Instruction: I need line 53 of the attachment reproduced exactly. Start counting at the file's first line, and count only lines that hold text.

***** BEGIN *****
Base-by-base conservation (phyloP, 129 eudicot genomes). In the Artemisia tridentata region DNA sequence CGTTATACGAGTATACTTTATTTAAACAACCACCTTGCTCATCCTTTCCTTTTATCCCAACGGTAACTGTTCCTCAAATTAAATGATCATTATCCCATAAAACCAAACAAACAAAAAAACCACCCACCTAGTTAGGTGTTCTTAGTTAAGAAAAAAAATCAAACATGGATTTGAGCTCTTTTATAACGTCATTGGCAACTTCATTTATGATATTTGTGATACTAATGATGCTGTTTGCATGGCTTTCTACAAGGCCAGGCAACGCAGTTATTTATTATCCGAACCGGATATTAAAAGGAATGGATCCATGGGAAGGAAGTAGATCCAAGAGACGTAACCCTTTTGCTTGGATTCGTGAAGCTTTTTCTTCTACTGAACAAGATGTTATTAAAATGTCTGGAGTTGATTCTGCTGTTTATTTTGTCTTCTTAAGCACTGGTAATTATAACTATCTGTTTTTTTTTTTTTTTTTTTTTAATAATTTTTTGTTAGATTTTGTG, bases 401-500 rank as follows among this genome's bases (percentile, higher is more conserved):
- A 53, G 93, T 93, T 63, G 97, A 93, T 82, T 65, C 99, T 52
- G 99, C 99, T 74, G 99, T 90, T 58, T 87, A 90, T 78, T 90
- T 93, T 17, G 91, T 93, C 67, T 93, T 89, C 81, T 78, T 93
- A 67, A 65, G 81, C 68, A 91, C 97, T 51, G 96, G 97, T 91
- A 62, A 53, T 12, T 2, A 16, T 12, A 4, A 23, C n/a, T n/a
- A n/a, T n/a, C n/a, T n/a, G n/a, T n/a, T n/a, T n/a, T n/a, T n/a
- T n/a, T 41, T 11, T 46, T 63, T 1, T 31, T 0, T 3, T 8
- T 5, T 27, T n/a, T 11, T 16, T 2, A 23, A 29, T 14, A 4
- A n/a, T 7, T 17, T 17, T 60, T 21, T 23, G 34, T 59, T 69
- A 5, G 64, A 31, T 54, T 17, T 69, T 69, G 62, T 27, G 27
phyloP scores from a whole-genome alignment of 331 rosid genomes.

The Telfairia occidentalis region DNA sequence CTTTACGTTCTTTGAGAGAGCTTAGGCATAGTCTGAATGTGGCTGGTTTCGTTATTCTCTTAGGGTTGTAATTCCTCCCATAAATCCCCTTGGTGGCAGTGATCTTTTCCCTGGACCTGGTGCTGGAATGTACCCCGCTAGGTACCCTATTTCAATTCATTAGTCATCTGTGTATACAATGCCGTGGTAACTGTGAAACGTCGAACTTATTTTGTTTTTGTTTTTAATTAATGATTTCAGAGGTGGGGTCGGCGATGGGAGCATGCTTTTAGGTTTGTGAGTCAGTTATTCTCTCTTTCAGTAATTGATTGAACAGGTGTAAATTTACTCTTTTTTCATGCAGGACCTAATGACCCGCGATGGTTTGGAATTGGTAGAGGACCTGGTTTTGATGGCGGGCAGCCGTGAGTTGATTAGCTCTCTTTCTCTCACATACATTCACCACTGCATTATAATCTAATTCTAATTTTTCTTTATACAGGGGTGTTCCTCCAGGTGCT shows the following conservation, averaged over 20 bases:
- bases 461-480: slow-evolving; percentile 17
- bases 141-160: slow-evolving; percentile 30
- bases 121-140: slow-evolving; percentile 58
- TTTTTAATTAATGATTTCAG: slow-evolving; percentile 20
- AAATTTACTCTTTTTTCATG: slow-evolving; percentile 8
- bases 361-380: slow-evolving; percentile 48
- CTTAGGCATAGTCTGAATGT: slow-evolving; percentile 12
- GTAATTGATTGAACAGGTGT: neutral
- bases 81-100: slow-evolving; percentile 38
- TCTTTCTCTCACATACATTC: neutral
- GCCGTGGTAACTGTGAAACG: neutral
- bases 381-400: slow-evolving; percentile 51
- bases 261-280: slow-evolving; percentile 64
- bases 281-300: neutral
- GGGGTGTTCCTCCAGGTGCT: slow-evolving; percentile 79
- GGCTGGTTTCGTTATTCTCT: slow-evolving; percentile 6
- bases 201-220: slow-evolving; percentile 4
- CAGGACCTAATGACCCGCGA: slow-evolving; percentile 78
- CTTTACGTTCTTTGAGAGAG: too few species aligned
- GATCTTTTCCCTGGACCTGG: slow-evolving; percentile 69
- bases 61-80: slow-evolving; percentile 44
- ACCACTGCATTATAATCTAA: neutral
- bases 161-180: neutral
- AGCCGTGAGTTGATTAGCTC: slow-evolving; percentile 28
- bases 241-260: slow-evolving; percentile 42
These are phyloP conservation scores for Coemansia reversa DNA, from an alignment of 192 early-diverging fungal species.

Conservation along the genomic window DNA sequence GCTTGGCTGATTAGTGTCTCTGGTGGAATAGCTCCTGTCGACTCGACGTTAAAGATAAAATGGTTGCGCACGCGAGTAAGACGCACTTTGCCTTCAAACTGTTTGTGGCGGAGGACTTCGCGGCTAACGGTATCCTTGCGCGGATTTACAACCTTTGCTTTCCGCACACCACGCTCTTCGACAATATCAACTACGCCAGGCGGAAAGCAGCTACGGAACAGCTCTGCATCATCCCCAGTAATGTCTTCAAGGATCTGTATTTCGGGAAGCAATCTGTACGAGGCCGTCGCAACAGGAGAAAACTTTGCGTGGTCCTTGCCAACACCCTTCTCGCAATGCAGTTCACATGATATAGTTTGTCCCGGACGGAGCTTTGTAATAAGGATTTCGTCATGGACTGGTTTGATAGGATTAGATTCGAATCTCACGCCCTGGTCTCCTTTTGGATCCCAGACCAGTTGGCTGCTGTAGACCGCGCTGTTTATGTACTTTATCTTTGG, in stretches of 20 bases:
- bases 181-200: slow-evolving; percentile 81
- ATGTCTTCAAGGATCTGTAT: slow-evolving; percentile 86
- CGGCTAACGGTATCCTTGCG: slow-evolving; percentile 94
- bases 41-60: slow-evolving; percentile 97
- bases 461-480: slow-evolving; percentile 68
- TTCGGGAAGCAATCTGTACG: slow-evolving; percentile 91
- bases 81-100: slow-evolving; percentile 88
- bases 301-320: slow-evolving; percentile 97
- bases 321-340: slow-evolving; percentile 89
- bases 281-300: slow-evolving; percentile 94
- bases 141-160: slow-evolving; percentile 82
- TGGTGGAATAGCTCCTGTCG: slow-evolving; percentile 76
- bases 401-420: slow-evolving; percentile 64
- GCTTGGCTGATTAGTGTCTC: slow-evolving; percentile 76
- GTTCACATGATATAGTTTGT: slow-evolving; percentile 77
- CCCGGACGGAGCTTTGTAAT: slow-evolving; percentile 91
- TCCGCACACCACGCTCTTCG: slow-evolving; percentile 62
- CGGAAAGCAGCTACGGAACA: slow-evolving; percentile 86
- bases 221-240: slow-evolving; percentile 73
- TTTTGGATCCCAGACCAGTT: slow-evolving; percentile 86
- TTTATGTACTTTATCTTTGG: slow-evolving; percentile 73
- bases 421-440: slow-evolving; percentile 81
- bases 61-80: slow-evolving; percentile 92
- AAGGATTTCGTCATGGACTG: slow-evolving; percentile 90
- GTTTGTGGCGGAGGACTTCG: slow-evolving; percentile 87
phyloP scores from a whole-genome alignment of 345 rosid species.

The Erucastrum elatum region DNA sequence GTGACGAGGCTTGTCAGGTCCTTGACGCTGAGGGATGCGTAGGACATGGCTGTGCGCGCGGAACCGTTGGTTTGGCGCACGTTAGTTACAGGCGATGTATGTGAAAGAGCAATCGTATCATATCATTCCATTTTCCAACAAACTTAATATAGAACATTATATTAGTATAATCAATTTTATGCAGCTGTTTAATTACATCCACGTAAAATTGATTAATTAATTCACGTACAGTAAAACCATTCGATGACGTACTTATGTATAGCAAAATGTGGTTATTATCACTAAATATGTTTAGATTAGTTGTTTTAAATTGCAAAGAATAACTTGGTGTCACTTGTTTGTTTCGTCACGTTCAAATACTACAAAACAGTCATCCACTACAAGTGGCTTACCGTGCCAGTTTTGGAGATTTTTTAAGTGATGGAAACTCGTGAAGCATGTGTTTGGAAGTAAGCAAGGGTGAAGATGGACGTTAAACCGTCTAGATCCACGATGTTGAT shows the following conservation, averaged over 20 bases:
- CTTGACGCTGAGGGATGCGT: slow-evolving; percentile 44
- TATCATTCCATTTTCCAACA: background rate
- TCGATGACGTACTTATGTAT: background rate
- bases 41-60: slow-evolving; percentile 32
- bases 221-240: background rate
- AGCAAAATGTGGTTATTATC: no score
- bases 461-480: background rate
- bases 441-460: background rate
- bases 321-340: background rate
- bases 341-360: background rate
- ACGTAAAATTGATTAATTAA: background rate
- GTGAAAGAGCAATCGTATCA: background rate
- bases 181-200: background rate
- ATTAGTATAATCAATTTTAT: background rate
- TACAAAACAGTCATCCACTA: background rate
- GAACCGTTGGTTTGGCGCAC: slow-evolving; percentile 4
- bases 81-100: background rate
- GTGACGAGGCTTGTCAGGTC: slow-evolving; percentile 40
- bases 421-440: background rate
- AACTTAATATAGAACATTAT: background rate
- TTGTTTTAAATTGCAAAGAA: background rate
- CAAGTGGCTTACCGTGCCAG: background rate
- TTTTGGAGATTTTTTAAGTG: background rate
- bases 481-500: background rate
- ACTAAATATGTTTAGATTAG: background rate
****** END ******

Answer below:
- bases 401-420: slow-evolving; percentile 64